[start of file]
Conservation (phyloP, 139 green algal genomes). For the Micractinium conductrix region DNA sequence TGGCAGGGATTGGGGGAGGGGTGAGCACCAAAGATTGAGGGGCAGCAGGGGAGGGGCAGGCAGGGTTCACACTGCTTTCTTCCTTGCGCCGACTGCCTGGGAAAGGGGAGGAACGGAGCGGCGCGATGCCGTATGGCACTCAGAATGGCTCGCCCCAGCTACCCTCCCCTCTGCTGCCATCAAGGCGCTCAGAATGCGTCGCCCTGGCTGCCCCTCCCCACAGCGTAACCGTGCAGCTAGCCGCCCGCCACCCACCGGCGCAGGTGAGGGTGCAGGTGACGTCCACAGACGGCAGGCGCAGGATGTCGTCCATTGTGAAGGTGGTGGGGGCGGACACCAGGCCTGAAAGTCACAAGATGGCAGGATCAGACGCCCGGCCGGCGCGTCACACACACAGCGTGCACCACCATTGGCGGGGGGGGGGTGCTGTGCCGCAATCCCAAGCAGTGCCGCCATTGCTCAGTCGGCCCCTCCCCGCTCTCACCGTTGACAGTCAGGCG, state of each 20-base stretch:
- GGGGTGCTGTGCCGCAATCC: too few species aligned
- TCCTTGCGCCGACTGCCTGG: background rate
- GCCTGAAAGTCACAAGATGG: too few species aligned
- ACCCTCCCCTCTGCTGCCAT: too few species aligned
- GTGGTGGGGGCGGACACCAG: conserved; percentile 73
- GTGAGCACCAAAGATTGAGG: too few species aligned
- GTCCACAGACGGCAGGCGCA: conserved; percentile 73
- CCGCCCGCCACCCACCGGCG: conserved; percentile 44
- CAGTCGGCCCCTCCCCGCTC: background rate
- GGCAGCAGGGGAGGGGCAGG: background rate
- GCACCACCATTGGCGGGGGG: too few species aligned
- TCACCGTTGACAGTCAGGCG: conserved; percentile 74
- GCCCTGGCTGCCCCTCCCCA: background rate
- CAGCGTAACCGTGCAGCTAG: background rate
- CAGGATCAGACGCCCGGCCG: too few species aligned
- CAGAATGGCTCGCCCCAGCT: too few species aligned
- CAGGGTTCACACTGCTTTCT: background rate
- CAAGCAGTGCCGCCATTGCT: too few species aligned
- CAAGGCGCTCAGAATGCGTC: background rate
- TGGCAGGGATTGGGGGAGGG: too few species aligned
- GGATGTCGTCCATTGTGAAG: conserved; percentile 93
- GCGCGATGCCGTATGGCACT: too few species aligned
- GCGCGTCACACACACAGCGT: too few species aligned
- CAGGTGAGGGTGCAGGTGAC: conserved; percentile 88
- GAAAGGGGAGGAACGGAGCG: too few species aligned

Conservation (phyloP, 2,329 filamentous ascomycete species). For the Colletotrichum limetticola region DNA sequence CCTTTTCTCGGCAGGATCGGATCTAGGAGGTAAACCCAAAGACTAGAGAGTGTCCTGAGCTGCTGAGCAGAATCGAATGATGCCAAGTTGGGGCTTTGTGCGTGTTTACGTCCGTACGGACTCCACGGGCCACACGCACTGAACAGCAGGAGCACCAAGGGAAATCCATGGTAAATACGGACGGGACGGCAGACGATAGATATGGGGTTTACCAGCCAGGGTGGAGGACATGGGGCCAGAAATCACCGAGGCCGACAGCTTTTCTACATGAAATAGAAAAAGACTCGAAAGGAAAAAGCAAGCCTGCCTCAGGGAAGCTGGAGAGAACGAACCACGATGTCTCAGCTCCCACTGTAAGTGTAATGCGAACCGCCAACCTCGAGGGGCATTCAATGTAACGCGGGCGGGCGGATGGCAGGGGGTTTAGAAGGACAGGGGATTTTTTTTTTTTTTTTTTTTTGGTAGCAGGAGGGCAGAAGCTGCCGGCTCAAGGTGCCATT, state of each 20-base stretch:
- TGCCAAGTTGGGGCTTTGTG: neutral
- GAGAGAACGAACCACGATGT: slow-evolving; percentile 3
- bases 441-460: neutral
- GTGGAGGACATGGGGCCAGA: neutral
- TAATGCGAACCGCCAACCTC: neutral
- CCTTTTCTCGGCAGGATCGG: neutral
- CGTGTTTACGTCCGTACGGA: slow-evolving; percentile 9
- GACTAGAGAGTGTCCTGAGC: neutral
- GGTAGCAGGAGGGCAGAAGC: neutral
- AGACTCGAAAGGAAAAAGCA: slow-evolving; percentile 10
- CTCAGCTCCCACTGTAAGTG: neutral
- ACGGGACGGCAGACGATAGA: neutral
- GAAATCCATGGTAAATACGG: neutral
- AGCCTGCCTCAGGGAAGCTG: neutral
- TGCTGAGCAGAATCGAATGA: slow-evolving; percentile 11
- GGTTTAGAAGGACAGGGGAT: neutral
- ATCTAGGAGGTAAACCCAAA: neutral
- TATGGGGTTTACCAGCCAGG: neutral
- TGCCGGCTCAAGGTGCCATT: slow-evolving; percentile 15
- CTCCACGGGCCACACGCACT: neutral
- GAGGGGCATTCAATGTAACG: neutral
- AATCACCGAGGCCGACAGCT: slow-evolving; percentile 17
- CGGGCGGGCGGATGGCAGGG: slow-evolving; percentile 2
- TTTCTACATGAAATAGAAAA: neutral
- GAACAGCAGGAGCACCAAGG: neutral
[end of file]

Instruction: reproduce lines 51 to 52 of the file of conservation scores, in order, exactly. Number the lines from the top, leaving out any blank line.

- TTTCTACATGAAATAGAAAA: neutral
- GAACAGCAGGAGCACCAAGG: neutral